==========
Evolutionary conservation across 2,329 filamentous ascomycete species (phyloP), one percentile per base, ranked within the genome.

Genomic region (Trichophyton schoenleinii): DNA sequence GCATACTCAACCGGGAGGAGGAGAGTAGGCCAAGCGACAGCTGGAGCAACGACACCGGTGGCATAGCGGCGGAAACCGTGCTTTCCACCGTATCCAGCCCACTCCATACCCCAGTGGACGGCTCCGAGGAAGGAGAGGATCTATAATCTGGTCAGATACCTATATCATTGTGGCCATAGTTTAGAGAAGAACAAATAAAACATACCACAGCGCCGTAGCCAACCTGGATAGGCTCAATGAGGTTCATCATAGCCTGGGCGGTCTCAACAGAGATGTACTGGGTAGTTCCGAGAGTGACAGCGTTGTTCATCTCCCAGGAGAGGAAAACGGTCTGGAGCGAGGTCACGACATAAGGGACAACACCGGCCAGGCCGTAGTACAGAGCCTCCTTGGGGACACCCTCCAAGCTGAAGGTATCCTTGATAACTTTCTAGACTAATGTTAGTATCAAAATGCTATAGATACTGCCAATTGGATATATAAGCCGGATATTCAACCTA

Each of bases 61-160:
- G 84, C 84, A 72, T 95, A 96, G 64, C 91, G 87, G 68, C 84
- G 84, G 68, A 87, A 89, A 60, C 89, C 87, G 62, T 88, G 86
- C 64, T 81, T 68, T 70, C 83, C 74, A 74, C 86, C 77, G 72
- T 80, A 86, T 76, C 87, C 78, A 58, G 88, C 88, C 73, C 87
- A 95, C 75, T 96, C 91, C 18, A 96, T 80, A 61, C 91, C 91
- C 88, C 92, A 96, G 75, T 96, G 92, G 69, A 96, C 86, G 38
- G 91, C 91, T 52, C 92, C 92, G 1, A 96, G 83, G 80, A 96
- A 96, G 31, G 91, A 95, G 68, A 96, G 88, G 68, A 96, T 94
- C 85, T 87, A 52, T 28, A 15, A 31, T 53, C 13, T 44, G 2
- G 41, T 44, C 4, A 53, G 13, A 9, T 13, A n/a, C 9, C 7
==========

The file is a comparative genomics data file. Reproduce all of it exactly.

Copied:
Evolutionary conservation across 2,329 filamentous ascomycete species (phyloP), one percentile per base, ranked within the genome.

Genomic region (Trichophyton schoenleinii): DNA sequence GCATACTCAACCGGGAGGAGGAGAGTAGGCCAAGCGACAGCTGGAGCAACGACACCGGTGGCATAGCGGCGGAAACCGTGCTTTCCACCGTATCCAGCCCACTCCATACCCCAGTGGACGGCTCCGAGGAAGGAGAGGATCTATAATCTGGTCAGATACCTATATCATTGTGGCCATAGTTTAGAGAAGAACAAATAAAACATACCACAGCGCCGTAGCCAACCTGGATAGGCTCAATGAGGTTCATCATAGCCTGGGCGGTCTCAACAGAGATGTACTGGGTAGTTCCGAGAGTGACAGCGTTGTTCATCTCCCAGGAGAGGAAAACGGTCTGGAGCGAGGTCACGACATAAGGGACAACACCGGCCAGGCCGTAGTACAGAGCCTCCTTGGGGACACCCTCCAAGCTGAAGGTATCCTTGATAACTTTCTAGACTAATGTTAGTATCAAAATGCTATAGATACTGCCAATTGGATATATAAGCCGGATATTCAACCTA

Each of bases 61-160:
- G 84, C 84, A 72, T 95, A 96, G 64, C 91, G 87, G 68, C 84
- G 84, G 68, A 87, A 89, A 60, C 89, C 87, G 62, T 88, G 86
- C 64, T 81, T 68, T 70, C 83, C 74, A 74, C 86, C 77, G 72
- T 80, A 86, T 76, C 87, C 78, A 58, G 88, C 88, C 73, C 87
- A 95, C 75, T 96, C 91, C 18, A 96, T 80, A 61, C 91, C 91
- C 88, C 92, A 96, G 75, T 96, G 92, G 69, A 96, C 86, G 38
- G 91, C 91, T 52, C 92, C 92, G 1, A 96, G 83, G 80, A 96
- A 96, G 31, G 91, A 95, G 68, A 96, G 88, G 68, A 96, T 94
- C 85, T 87, A 52, T 28, A 15, A 31, T 53, C 13, T 44, G 2
- G 41, T 44, C 4, A 53, G 13, A 9, T 13, A n/a, C 9, C 7